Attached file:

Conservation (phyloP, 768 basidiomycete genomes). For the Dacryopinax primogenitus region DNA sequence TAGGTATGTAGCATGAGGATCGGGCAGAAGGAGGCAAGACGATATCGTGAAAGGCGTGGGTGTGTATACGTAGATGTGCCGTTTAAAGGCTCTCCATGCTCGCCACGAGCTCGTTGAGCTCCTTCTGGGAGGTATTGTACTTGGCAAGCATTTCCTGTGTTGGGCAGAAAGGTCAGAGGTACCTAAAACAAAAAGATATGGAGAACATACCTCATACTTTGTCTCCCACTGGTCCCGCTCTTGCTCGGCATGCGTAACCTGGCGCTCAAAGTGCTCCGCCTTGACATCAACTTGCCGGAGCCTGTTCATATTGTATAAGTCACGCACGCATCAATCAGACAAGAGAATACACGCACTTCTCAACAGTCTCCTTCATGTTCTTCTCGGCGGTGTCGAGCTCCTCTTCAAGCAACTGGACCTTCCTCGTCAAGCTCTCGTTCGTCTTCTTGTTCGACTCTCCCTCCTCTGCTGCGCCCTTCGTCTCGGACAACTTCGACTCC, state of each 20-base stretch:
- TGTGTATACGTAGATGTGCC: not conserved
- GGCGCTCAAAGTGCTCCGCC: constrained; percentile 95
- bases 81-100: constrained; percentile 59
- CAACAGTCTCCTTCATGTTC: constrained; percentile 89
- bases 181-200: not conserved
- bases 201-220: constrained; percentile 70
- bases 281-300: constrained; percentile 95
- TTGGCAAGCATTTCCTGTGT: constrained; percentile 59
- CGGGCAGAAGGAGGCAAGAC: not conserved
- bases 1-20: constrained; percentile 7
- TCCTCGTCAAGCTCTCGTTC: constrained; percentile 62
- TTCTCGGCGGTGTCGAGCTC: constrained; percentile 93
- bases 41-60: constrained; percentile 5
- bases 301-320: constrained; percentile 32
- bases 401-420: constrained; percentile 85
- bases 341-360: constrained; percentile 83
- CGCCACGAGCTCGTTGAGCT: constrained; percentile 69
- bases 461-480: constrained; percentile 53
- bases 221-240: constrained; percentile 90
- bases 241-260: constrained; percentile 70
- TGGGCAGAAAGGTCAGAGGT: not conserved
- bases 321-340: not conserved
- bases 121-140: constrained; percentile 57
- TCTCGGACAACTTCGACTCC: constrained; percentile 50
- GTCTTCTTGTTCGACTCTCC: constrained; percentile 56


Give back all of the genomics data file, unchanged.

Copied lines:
Conservation (phyloP, 768 basidiomycete genomes). For the Dacryopinax primogenitus region DNA sequence TAGGTATGTAGCATGAGGATCGGGCAGAAGGAGGCAAGACGATATCGTGAAAGGCGTGGGTGTGTATACGTAGATGTGCCGTTTAAAGGCTCTCCATGCTCGCCACGAGCTCGTTGAGCTCCTTCTGGGAGGTATTGTACTTGGCAAGCATTTCCTGTGTTGGGCAGAAAGGTCAGAGGTACCTAAAACAAAAAGATATGGAGAACATACCTCATACTTTGTCTCCCACTGGTCCCGCTCTTGCTCGGCATGCGTAACCTGGCGCTCAAAGTGCTCCGCCTTGACATCAACTTGCCGGAGCCTGTTCATATTGTATAAGTCACGCACGCATCAATCAGACAAGAGAATACACGCACTTCTCAACAGTCTCCTTCATGTTCTTCTCGGCGGTGTCGAGCTCCTCTTCAAGCAACTGGACCTTCCTCGTCAAGCTCTCGTTCGTCTTCTTGTTCGACTCTCCCTCCTCTGCTGCGCCCTTCGTCTCGGACAACTTCGACTCC, state of each 20-base stretch:
- TGTGTATACGTAGATGTGCC: not conserved
- GGCGCTCAAAGTGCTCCGCC: constrained; percentile 95
- bases 81-100: constrained; percentile 59
- CAACAGTCTCCTTCATGTTC: constrained; percentile 89
- bases 181-200: not conserved
- bases 201-220: constrained; percentile 70
- bases 281-300: constrained; percentile 95
- TTGGCAAGCATTTCCTGTGT: constrained; percentile 59
- CGGGCAGAAGGAGGCAAGAC: not conserved
- bases 1-20: constrained; percentile 7
- TCCTCGTCAAGCTCTCGTTC: constrained; percentile 62
- TTCTCGGCGGTGTCGAGCTC: constrained; percentile 93
- bases 41-60: constrained; percentile 5
- bases 301-320: constrained; percentile 32
- bases 401-420: constrained; percentile 85
- bases 341-360: constrained; percentile 83
- CGCCACGAGCTCGTTGAGCT: constrained; percentile 69
- bases 461-480: constrained; percentile 53
- bases 221-240: constrained; percentile 90
- bases 241-260: constrained; percentile 70
- TGGGCAGAAAGGTCAGAGGT: not conserved
- bases 321-340: not conserved
- bases 121-140: constrained; percentile 57
- TCTCGGACAACTTCGACTCC: constrained; percentile 50
- GTCTTCTTGTTCGACTCTCC: constrained; percentile 56